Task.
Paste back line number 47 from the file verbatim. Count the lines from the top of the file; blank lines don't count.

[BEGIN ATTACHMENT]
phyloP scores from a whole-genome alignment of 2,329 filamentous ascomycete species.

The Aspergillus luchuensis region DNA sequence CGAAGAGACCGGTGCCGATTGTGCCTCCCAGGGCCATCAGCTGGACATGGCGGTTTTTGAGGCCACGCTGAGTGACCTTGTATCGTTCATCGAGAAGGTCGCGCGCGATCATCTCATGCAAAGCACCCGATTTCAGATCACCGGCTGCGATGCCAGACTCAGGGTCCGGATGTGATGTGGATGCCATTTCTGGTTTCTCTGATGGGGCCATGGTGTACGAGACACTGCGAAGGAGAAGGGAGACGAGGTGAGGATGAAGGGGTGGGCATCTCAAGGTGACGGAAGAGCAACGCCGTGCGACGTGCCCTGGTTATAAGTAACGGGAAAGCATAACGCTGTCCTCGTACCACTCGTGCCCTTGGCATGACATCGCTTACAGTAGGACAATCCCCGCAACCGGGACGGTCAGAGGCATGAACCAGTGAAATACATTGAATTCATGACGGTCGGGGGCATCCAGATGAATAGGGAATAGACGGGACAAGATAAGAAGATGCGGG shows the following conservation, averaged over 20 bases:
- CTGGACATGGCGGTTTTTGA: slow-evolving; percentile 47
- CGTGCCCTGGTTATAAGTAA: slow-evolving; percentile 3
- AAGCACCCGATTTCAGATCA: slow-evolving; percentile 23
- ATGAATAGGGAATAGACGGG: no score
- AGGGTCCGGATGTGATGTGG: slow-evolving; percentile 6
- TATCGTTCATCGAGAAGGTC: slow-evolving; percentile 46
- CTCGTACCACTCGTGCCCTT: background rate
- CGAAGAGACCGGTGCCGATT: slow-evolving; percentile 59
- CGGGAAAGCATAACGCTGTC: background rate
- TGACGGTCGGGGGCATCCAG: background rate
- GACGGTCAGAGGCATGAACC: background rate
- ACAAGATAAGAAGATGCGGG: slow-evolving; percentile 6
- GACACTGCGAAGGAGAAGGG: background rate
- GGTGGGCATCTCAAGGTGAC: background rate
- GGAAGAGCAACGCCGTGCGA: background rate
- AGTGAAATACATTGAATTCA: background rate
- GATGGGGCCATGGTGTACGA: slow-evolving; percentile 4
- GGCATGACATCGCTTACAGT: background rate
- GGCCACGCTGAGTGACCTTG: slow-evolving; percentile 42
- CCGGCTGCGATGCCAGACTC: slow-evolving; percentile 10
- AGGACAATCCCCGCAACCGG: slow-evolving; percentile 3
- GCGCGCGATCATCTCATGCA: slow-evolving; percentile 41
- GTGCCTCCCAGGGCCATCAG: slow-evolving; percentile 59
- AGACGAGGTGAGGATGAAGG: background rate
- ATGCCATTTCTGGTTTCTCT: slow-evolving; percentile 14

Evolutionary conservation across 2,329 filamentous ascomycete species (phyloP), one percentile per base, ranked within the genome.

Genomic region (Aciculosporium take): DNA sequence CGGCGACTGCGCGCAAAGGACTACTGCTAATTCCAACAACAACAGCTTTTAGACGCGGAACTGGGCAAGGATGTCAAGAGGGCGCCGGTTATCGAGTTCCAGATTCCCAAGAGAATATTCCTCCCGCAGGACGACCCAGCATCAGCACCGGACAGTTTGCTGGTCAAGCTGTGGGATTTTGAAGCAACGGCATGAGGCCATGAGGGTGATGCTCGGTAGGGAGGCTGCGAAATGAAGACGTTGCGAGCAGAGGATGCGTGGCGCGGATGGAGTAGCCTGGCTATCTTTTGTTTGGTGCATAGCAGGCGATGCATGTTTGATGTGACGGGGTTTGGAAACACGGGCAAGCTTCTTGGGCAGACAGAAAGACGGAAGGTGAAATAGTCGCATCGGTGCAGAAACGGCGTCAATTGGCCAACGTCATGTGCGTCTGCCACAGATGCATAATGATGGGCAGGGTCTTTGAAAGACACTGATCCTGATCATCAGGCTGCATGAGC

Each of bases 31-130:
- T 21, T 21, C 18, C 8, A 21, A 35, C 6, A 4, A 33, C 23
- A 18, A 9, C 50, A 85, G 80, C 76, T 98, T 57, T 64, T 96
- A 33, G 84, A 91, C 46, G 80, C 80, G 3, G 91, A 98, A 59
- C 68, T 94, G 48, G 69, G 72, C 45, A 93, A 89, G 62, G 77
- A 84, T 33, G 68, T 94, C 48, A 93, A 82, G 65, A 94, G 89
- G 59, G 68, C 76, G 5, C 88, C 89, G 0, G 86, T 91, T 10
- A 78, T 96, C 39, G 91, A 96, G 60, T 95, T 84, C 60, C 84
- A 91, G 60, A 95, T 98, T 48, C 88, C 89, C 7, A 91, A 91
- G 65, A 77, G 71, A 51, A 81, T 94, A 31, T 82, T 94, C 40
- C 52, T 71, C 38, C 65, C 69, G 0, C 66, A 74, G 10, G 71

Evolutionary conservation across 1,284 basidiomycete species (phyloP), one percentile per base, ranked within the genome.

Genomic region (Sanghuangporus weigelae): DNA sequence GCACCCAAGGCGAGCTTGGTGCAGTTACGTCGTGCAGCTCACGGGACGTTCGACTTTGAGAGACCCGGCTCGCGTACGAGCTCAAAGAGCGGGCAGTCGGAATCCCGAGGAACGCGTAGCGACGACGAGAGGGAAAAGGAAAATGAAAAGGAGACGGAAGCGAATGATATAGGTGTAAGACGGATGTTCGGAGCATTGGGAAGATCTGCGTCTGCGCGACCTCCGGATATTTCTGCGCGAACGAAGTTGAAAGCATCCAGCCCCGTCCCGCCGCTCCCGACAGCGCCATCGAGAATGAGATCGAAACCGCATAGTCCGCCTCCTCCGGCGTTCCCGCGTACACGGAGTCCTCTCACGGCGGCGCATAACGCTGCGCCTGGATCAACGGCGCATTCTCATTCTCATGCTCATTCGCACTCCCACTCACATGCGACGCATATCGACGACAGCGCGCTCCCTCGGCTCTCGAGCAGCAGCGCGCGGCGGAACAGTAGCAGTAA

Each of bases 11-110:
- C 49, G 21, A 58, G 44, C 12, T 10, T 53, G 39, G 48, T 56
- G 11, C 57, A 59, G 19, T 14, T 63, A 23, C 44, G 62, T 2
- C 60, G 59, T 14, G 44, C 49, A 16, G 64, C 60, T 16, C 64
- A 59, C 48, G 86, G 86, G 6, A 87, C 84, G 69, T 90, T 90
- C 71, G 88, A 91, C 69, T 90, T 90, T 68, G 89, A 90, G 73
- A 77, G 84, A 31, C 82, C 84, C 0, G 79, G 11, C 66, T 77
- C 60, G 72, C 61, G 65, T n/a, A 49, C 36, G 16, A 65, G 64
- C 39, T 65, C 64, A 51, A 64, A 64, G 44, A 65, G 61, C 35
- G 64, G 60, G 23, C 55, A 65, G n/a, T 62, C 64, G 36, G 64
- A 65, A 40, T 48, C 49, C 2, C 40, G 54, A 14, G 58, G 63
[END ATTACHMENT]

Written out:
- A 59, C 48, G 86, G 86, G 6, A 87, C 84, G 69, T 90, T 90